In model theory, a branch of mathematical logic, a C-minimal theory is a theory that is "minimal" with respect to a ternary relation C with certain properties. Algebraically closed fields with a (Krull) valuation are perhaps the most important example.
This notion was defined in analogy to the o-minimal theories, which are "minimal" (in the same sense) with respect to a linear order.
A C-relation is a ternary relation C(x;yz) that satisfies the following axioms.
A C-minimal structure is a structure M, in a signature containing the symbol C, such that C satisfies the above axioms and every set of elements of M that is definable with parameters in M is a Boolean combination of instances of C, i.e. of formulas of the form C(x;bc), where b and c are elements of M.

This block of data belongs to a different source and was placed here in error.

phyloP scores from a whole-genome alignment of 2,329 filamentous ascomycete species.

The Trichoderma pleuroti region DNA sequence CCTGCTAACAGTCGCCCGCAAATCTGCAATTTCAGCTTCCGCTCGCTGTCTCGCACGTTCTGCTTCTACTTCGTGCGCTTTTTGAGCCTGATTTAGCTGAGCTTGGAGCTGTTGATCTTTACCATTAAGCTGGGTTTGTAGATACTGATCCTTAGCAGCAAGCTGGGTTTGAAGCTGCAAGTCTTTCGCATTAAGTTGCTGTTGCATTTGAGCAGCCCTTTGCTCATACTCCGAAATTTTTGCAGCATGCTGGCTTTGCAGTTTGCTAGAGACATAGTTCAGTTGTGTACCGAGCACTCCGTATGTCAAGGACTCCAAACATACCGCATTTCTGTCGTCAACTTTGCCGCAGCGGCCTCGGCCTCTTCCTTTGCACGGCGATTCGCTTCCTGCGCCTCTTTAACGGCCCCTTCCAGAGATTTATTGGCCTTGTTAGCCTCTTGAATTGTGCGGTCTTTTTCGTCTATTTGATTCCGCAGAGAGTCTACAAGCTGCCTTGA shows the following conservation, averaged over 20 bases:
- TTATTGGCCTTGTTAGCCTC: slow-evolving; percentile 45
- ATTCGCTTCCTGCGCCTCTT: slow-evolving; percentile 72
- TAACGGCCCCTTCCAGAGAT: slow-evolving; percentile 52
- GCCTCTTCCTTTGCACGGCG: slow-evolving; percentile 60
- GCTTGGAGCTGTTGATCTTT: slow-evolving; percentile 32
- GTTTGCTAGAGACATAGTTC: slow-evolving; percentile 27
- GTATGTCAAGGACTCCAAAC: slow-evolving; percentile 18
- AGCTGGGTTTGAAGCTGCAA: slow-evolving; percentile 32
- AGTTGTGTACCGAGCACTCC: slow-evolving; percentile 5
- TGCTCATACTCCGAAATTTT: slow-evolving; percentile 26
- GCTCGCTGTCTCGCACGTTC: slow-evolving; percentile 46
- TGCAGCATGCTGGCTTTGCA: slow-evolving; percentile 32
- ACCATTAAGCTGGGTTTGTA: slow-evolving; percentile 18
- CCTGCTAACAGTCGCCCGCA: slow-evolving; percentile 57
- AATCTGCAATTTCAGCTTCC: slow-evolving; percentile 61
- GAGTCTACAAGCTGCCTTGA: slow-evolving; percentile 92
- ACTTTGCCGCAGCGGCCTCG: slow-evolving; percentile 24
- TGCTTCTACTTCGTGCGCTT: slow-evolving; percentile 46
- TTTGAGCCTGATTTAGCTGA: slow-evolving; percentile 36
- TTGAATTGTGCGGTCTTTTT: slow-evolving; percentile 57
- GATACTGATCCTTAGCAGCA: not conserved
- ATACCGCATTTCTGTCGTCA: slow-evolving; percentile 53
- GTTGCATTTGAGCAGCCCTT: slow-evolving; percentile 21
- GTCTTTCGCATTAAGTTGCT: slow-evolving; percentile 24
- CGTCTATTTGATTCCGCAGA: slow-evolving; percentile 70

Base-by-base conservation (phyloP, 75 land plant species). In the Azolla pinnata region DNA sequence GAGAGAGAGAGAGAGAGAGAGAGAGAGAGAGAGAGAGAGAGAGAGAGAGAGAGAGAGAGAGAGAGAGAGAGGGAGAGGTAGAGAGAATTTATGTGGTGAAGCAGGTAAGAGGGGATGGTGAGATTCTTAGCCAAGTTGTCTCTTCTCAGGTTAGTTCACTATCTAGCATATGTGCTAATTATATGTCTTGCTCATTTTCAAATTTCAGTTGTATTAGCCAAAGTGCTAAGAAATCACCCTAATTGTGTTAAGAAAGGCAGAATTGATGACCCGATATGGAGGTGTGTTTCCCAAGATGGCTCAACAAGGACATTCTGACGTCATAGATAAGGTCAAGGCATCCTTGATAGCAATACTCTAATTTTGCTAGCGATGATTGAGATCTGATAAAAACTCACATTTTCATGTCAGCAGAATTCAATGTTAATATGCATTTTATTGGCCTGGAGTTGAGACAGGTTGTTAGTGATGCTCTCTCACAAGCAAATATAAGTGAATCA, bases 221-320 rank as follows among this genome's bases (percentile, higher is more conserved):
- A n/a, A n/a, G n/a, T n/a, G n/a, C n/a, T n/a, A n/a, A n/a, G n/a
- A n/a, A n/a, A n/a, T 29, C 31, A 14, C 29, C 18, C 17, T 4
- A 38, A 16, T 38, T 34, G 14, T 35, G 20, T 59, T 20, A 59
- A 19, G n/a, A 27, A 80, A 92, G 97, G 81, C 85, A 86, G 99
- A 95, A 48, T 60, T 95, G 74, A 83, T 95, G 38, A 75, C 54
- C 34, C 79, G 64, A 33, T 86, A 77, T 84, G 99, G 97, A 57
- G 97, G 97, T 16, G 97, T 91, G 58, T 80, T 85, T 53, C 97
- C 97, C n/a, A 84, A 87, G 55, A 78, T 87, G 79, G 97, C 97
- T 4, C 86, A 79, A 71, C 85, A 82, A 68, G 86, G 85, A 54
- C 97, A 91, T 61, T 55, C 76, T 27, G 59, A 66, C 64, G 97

A theory is called C-minimal if all of its models are C-minimal. A structure is called strongly C-minimal if its theory is C-minimal. One can construct C-minimal structures which are not strongly C-minimal.
For a prime number p and a p-adic number a let |a|p denote its p-adic norm. Then the relation defined by is a C-relation, and the theory of Qp with addition and this relation is C-minimal. The theory of Qp as a field, however, is not C-minimal.
- Macpherson, Dugald; Steinhorn, Charles (1996), "On variants of o-minimality", Annals of Pure and Applied Logic 79 (2): 165–209, doi:10.1016/0168-0072(95)00037-2
- Haskell, Deirdre; Macpherson, Dugald (1994), "Cell decompositions of C-minimal structures", Annals of Pure and Applied Logic 66 (2): 113–162, doi:10.1016/0168-0072(94)90064-7